While the nation’s foreclosure inventory and volume of 90-plus day delinquent mortgage loans have been on the steady decline nationwide as a whole, those levels remain elevated in some areas.
Namely in three states—Florida, New York, and New Jersey, which hold approximately one quarter of the nation’s homes currently in foreclosure and mortgages that are three months or more past due, collectively known as non-current inventory, according to Black Knight Financial Services’ March 2016 Mortgage Monitor released on Monday.
Florida leads the nation with slightly more than 145,000 in the two categories combined; New York is second with 133,000, and New Jersey is third with 107,000. But despite the high number of loans in foreclosure or three months delinquent in Florida, Black Knight estimates that at the current rate of reduction in the Sunshine State (36 percent), non-current inventory in Florida will normalize close to the same time as the national average—which Black Knight estimates to be mid-2018.
New York and New Jersey, with lower reduction rates of 21 percent and 22 percent, respectively, are estimated to take much longer to normalize in the areas of foreclosure inventory and severely delinquent loans. Black Knight estimates that New York and New Jersey will take five and six years from now, respectively, at their current rates of reduction to achieve their normal pre-crisis levels of serious delinquency.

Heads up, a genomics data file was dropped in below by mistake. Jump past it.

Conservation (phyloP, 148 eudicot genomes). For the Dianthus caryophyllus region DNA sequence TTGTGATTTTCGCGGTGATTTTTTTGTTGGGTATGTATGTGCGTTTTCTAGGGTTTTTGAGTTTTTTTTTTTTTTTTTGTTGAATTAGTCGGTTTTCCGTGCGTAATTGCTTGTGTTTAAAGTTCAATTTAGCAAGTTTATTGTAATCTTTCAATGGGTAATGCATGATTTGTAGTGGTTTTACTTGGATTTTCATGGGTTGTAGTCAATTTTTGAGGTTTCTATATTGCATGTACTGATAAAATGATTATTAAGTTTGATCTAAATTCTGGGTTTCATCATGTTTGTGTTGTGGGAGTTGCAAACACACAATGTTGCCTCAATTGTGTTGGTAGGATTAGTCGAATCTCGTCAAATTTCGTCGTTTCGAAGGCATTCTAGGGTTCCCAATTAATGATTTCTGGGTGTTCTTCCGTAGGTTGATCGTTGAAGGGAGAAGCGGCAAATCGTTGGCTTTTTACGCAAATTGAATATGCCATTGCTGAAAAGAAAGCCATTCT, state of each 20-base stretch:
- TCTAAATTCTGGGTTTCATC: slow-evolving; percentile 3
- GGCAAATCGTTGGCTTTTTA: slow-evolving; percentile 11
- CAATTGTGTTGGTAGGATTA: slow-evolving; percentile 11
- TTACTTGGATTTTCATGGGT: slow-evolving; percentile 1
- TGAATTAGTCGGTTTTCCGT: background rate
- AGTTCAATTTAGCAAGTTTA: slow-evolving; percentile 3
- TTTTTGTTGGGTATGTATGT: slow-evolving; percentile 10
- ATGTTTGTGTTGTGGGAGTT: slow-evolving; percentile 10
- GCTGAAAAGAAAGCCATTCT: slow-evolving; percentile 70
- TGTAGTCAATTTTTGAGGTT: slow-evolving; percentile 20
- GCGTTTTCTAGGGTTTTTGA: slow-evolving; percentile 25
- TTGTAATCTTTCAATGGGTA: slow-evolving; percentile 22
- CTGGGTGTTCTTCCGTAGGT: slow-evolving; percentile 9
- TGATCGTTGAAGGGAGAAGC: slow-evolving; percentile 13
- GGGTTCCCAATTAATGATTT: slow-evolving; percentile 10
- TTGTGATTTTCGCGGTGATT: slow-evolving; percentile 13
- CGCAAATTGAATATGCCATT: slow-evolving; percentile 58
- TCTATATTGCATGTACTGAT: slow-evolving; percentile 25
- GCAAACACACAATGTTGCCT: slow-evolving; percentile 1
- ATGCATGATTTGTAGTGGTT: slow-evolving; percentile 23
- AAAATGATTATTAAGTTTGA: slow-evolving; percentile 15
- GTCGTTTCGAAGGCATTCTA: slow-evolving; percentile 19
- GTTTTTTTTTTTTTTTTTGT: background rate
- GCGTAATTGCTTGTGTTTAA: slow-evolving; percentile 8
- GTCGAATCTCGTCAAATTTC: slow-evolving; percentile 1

“Despite the concentration of inventory in the two states, New York and New Jersey are not the slowest to recover when we look across the country,” Black Knight stated in the report. “They are actually number seven and nine nationally, respectively.”
Black Knight estimates that Wyoming, Maine, and Rhode Island, at their respective rates of reduction, would all take more than seven years to reach their 2000 to 2005 average severely delinquent levels.
According to Black Knight, five states have returned to their pre-crisis levels of non-current inventory (Michigan, Montana, Ohio, Tennessee, and Utah), while three more (Indiana, Idaho, and Colorado) are on a pace to achieve their pre-crisis levels of non-current inventory later in 2016.